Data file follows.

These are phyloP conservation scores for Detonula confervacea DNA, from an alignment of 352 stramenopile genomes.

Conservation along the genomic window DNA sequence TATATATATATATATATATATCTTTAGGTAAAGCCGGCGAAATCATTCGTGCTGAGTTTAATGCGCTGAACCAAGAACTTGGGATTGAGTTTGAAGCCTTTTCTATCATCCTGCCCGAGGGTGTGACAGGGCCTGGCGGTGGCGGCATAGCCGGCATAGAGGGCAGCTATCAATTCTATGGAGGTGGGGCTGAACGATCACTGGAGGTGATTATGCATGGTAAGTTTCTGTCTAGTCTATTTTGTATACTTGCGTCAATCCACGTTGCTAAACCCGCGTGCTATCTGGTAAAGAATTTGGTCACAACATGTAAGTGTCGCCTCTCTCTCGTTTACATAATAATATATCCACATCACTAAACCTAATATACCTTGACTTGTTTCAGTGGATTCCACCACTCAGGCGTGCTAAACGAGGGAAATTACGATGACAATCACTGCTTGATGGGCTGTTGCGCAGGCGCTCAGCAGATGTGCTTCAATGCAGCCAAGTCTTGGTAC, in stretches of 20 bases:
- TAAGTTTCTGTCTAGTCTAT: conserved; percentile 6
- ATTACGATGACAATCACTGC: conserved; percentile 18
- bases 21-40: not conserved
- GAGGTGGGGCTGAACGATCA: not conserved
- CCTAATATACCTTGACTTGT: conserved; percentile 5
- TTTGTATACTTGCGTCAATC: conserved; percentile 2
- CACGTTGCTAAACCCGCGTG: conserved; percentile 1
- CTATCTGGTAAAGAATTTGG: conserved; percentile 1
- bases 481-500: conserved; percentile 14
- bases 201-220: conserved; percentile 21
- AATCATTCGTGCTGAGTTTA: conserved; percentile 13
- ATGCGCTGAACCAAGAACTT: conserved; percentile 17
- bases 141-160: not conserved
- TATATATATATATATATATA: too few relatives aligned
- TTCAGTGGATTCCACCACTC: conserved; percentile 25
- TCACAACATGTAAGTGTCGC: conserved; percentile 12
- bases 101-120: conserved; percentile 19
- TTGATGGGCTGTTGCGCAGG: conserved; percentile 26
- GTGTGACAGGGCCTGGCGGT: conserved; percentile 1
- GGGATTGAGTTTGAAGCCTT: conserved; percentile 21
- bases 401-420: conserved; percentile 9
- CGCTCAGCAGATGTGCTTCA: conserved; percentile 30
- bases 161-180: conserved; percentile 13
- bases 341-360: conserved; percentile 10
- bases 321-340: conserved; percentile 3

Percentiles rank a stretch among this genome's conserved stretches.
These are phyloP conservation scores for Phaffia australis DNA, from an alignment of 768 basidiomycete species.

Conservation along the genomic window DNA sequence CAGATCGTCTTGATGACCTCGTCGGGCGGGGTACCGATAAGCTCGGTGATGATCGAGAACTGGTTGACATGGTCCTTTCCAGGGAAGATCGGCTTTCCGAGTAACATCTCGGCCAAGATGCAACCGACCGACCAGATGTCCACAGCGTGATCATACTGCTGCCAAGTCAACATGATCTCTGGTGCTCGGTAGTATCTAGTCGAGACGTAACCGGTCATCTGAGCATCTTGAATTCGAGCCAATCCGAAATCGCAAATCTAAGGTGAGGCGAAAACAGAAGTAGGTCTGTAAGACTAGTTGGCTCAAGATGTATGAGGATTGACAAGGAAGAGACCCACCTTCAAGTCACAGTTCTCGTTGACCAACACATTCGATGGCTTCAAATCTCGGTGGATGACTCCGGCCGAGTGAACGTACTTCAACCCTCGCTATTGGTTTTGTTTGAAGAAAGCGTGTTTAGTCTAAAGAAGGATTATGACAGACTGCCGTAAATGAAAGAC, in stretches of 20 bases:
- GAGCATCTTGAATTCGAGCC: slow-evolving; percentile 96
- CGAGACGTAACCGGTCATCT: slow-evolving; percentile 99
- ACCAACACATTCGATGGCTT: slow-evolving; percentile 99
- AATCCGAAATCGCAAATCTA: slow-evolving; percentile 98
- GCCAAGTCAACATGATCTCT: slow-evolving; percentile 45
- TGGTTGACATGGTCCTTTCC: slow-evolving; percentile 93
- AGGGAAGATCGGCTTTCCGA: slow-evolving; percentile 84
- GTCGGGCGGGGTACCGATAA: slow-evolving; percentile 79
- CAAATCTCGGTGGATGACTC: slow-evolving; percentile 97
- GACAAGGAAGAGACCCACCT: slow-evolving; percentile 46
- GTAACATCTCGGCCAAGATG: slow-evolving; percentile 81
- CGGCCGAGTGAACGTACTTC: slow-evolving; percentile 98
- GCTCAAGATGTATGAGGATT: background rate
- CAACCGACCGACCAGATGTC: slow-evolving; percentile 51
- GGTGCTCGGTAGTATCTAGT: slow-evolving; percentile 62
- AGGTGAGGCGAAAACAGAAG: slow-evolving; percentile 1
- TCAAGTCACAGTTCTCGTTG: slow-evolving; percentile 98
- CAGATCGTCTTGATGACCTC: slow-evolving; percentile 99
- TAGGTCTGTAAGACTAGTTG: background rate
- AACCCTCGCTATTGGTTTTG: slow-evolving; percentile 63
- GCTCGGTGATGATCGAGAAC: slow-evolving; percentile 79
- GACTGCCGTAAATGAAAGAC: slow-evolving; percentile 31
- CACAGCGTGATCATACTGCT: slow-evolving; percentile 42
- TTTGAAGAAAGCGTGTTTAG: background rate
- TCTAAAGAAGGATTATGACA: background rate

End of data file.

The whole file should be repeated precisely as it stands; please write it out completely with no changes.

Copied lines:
These are phyloP conservation scores for Detonula confervacea DNA, from an alignment of 352 stramenopile genomes.

Conservation along the genomic window DNA sequence TATATATATATATATATATATCTTTAGGTAAAGCCGGCGAAATCATTCGTGCTGAGTTTAATGCGCTGAACCAAGAACTTGGGATTGAGTTTGAAGCCTTTTCTATCATCCTGCCCGAGGGTGTGACAGGGCCTGGCGGTGGCGGCATAGCCGGCATAGAGGGCAGCTATCAATTCTATGGAGGTGGGGCTGAACGATCACTGGAGGTGATTATGCATGGTAAGTTTCTGTCTAGTCTATTTTGTATACTTGCGTCAATCCACGTTGCTAAACCCGCGTGCTATCTGGTAAAGAATTTGGTCACAACATGTAAGTGTCGCCTCTCTCTCGTTTACATAATAATATATCCACATCACTAAACCTAATATACCTTGACTTGTTTCAGTGGATTCCACCACTCAGGCGTGCTAAACGAGGGAAATTACGATGACAATCACTGCTTGATGGGCTGTTGCGCAGGCGCTCAGCAGATGTGCTTCAATGCAGCCAAGTCTTGGTAC, in stretches of 20 bases:
- TAAGTTTCTGTCTAGTCTAT: conserved; percentile 6
- ATTACGATGACAATCACTGC: conserved; percentile 18
- bases 21-40: not conserved
- GAGGTGGGGCTGAACGATCA: not conserved
- CCTAATATACCTTGACTTGT: conserved; percentile 5
- TTTGTATACTTGCGTCAATC: conserved; percentile 2
- CACGTTGCTAAACCCGCGTG: conserved; percentile 1
- CTATCTGGTAAAGAATTTGG: conserved; percentile 1
- bases 481-500: conserved; percentile 14
- bases 201-220: conserved; percentile 21
- AATCATTCGTGCTGAGTTTA: conserved; percentile 13
- ATGCGCTGAACCAAGAACTT: conserved; percentile 17
- bases 141-160: not conserved
- TATATATATATATATATATA: too few relatives aligned
- TTCAGTGGATTCCACCACTC: conserved; percentile 25
- TCACAACATGTAAGTGTCGC: conserved; percentile 12
- bases 101-120: conserved; percentile 19
- TTGATGGGCTGTTGCGCAGG: conserved; percentile 26
- GTGTGACAGGGCCTGGCGGT: conserved; percentile 1
- GGGATTGAGTTTGAAGCCTT: conserved; percentile 21
- bases 401-420: conserved; percentile 9
- CGCTCAGCAGATGTGCTTCA: conserved; percentile 30
- bases 161-180: conserved; percentile 13
- bases 341-360: conserved; percentile 10
- bases 321-340: conserved; percentile 3

Percentiles rank a stretch among this genome's conserved stretches.
These are phyloP conservation scores for Phaffia australis DNA, from an alignment of 768 basidiomycete species.

Conservation along the genomic window DNA sequence CAGATCGTCTTGATGACCTCGTCGGGCGGGGTACCGATAAGCTCGGTGATGATCGAGAACTGGTTGACATGGTCCTTTCCAGGGAAGATCGGCTTTCCGAGTAACATCTCGGCCAAGATGCAACCGACCGACCAGATGTCCACAGCGTGATCATACTGCTGCCAAGTCAACATGATCTCTGGTGCTCGGTAGTATCTAGTCGAGACGTAACCGGTCATCTGAGCATCTTGAATTCGAGCCAATCCGAAATCGCAAATCTAAGGTGAGGCGAAAACAGAAGTAGGTCTGTAAGACTAGTTGGCTCAAGATGTATGAGGATTGACAAGGAAGAGACCCACCTTCAAGTCACAGTTCTCGTTGACCAACACATTCGATGGCTTCAAATCTCGGTGGATGACTCCGGCCGAGTGAACGTACTTCAACCCTCGCTATTGGTTTTGTTTGAAGAAAGCGTGTTTAGTCTAAAGAAGGATTATGACAGACTGCCGTAAATGAAAGAC, in stretches of 20 bases:
- GAGCATCTTGAATTCGAGCC: slow-evolving; percentile 96
- CGAGACGTAACCGGTCATCT: slow-evolving; percentile 99
- ACCAACACATTCGATGGCTT: slow-evolving; percentile 99
- AATCCGAAATCGCAAATCTA: slow-evolving; percentile 98
- GCCAAGTCAACATGATCTCT: slow-evolving; percentile 45
- TGGTTGACATGGTCCTTTCC: slow-evolving; percentile 93
- AGGGAAGATCGGCTTTCCGA: slow-evolving; percentile 84
- GTCGGGCGGGGTACCGATAA: slow-evolving; percentile 79
- CAAATCTCGGTGGATGACTC: slow-evolving; percentile 97
- GACAAGGAAGAGACCCACCT: slow-evolving; percentile 46
- GTAACATCTCGGCCAAGATG: slow-evolving; percentile 81
- CGGCCGAGTGAACGTACTTC: slow-evolving; percentile 98
- GCTCAAGATGTATGAGGATT: background rate
- CAACCGACCGACCAGATGTC: slow-evolving; percentile 51
- GGTGCTCGGTAGTATCTAGT: slow-evolving; percentile 62
- AGGTGAGGCGAAAACAGAAG: slow-evolving; percentile 1
- TCAAGTCACAGTTCTCGTTG: slow-evolving; percentile 98
- CAGATCGTCTTGATGACCTC: slow-evolving; percentile 99
- TAGGTCTGTAAGACTAGTTG: background rate
- AACCCTCGCTATTGGTTTTG: slow-evolving; percentile 63
- GCTCGGTGATGATCGAGAAC: slow-evolving; percentile 79
- GACTGCCGTAAATGAAAGAC: slow-evolving; percentile 31
- CACAGCGTGATCATACTGCT: slow-evolving; percentile 42
- TTTGAAGAAAGCGTGTTTAG: background rate
- TCTAAAGAAGGATTATGACA: background rate